To override the sequence for an individual container, use the --detach-keys="<sequence>" flag with the docker attach command. The format of the <sequence> is either a letter [a-Z], or the ctrl- combined with any of the following:

  • a-z (a single lowercase alpha character )
  • @ (at sign)
  • [ (left bracket)
  • \ (two backward slashes)
  • _ (underscore)
  • ^ (caret)

These a, ctrl-a, X, or ctrl-\\ values are all examples of valid key sequences. To configure a different configuration default key sequence for all containers, see Configuration file section.

Note: This works since docker version 1.10+ (at the time of this answer, the current version is 18.03)


If you just want see the output of the process running from within the container, you can do a simple docker container logs -f <container id>.

The -f flag makes it so that the output of the container is followed and updated in real-time. Very useful for debugging or monitoring.

  • thanks for this, the ctrl+p+ctrl+q didn't work for me for some reason.
    – lasec0203
    Jul 25, 2022 at 4:00

In Docker container atleast one process must be run, then only the container will be running the docker image(ubuntu,httd..etc, whatever it is) at background without exiting

For example in ubuntu docker image ,

To create a new container with detach mode (running background atleast on process),

docker run -d -i -t f63181f19b2f /bin/bash

it will create a new contain for this image(ubuntu) id f63181f19b2f . The container will run in the detached mode (running in background) at that time a small process tty bash shell will be running at background. so, container will keep on running untill the bash shell process will killed.

To attach to the running background container,use

docker attach  b1a0873a8647

if you want to detach from container without exiting(without killing the bash shell), By default , you can use ctrl-p,q. it will come out of container without exiting from the container(running background. that means without killing the bash shell).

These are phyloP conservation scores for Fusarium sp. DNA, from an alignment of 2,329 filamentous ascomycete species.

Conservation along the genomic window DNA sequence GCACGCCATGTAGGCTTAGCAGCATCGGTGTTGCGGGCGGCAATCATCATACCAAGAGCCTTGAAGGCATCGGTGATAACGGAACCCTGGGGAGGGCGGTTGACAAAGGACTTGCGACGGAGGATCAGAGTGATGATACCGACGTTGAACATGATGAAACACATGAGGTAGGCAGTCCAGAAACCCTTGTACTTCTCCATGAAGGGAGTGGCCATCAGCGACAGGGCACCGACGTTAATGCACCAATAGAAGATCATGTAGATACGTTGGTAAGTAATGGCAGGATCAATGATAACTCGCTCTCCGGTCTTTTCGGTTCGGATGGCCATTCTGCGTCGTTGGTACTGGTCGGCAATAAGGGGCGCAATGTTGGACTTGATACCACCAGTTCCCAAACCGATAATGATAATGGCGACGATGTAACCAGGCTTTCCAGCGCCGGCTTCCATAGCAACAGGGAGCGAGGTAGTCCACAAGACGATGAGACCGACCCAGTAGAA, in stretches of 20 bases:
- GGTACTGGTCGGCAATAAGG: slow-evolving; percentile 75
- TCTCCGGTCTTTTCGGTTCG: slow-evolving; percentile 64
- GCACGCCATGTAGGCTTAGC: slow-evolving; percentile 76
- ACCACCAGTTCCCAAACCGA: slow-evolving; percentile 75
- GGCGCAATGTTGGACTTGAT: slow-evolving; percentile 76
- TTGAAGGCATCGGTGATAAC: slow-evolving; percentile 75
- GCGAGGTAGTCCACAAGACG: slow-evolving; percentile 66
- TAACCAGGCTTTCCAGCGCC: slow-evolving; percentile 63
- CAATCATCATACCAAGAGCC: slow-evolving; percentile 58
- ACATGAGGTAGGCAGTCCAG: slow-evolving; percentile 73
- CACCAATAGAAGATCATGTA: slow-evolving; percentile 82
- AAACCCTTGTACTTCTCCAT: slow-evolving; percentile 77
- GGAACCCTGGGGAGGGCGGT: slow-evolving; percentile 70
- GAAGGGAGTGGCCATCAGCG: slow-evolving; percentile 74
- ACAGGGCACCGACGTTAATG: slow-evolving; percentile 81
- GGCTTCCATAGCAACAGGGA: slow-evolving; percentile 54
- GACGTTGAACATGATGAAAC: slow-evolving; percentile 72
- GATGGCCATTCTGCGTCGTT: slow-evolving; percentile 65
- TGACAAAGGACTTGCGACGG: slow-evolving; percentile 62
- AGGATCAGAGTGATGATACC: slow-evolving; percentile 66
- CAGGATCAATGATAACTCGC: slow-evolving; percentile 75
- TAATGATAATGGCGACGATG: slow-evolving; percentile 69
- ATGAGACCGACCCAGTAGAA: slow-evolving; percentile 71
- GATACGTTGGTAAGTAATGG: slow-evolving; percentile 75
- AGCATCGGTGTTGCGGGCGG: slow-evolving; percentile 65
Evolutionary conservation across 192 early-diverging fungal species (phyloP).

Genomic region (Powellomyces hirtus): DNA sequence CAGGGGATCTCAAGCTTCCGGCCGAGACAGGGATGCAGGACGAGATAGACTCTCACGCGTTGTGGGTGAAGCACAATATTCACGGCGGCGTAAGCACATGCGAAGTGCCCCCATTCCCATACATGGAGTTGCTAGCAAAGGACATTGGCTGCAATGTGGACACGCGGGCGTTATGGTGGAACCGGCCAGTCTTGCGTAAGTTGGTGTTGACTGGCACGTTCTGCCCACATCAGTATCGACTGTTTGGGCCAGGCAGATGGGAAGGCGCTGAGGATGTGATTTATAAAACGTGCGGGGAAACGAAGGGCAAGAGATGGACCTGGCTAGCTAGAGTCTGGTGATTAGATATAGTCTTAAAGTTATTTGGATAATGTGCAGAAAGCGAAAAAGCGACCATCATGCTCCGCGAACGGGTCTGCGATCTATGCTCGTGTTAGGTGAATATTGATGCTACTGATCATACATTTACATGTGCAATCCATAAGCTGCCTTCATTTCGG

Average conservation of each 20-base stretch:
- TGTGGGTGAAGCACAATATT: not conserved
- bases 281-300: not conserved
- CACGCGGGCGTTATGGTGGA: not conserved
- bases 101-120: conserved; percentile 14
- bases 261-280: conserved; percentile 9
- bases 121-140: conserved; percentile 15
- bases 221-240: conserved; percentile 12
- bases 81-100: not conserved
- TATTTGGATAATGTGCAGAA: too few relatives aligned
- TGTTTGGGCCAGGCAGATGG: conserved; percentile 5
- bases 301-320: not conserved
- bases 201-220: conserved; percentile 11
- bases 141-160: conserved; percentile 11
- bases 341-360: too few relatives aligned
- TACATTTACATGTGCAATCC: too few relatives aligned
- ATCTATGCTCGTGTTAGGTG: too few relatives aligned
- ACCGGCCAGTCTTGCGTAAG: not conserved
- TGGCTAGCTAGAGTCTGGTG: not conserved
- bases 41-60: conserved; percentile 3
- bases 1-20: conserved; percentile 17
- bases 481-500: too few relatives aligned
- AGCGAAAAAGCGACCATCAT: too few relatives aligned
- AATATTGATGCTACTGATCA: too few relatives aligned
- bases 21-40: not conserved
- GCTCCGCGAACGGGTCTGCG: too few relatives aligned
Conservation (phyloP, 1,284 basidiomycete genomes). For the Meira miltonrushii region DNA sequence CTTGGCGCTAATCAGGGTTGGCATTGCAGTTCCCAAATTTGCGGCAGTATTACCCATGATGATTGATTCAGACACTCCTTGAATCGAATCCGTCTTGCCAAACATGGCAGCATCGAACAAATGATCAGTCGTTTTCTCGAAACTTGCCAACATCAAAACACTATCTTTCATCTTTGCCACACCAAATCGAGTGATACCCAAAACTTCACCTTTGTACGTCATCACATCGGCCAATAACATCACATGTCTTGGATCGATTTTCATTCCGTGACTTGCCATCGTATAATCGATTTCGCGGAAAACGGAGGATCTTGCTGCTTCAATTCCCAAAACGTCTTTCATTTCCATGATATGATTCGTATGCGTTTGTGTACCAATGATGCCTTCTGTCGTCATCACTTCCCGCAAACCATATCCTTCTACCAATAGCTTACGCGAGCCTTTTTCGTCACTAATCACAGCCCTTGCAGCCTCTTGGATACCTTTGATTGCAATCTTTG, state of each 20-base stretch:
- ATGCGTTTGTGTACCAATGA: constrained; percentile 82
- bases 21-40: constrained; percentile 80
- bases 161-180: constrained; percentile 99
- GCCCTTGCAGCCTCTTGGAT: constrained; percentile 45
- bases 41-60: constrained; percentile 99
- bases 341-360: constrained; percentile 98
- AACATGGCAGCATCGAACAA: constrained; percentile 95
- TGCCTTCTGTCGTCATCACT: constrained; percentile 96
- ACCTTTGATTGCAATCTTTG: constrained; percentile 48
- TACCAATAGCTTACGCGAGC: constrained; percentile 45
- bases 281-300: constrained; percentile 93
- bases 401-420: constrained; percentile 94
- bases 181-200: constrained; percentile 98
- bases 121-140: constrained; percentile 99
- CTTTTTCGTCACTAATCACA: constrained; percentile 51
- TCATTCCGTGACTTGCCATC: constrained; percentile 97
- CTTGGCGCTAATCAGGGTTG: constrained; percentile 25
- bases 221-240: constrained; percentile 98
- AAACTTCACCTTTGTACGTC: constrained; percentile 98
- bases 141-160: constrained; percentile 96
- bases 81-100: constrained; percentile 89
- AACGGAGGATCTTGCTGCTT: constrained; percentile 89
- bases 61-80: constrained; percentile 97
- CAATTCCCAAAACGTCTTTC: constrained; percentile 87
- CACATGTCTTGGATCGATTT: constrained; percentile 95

You can pass the custom command during attach time to container,

docker attach --detach-keys="ctrl-s" b1a0873a8647

this time ctrl-p,q escape sequence won't work. instead, ctrl-s will work for exiting from container. you can pass any key eg, (ctrl-*)

  • 1
    I've been switch tabs between Stack Overflow answers on this topic multiple times and this is the simplest, easy, complete, and straight-to-the-point answer. Thank bro
    – Arwildo
    Mar 3, 2021 at 12:41

To prevent having logs you should run in detach mode using the -d flag

docker run -d [container-name]

If you are already stuck, you could open a new window/tab in your terminal and close the first one. It won't stop the process of the running job


You can simply kill docker cli process by sending SEGKILL. If you started the container with

docker run -it some/container

You can get it's pid

ps -aux | grep docker

user   1234  0.3  0.6 1357948 54684 pts/2   Sl+  15:09   0:00 docker run -it some/container

let's say it's 1234, you can "detach" it with

kill -9 1234

It's somewhat of a hack but it works!


in case if you using docker on windows, you may use combination 'CTRL + D'

  • You could format the keyboard shortcut using <kbd>
    – st.huber
    Nov 11, 2021 at 10:44